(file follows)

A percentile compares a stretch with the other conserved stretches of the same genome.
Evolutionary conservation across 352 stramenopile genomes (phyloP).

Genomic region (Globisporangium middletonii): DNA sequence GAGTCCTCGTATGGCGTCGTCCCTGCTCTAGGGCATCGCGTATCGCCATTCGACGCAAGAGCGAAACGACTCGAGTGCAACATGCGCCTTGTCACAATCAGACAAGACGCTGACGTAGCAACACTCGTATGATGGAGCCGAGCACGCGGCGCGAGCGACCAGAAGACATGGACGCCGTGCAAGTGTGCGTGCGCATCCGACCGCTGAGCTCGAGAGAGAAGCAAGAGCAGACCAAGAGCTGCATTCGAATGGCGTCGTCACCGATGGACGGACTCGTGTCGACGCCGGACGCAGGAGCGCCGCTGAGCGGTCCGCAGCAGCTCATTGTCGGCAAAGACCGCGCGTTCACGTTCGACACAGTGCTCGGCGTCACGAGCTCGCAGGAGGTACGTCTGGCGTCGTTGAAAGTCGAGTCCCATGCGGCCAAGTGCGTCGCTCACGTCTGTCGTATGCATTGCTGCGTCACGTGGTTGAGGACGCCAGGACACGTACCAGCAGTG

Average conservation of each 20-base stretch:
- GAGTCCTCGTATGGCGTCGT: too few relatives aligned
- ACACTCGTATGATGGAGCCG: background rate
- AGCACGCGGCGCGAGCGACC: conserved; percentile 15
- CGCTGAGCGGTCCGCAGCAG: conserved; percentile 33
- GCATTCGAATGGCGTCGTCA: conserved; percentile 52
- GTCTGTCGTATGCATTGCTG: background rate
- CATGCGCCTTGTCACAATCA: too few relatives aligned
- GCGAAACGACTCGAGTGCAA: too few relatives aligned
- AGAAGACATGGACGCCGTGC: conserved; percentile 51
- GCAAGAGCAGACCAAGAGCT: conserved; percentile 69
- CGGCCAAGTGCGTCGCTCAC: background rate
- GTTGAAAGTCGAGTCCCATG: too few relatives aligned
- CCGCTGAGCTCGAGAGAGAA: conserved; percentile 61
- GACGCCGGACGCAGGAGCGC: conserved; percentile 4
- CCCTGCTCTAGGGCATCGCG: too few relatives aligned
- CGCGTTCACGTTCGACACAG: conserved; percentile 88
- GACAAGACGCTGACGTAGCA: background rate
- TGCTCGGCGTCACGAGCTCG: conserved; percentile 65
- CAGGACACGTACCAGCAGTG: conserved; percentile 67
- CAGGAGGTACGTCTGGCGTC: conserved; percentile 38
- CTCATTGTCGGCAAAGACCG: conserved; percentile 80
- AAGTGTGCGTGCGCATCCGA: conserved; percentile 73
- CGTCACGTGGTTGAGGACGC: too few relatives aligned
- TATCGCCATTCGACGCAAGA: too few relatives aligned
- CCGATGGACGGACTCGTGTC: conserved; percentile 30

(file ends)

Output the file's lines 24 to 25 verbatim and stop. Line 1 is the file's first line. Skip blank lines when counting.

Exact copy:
- CAGGAGGTACGTCTGGCGTC: conserved; percentile 38
- CTCATTGTCGGCAAAGACCG: conserved; percentile 80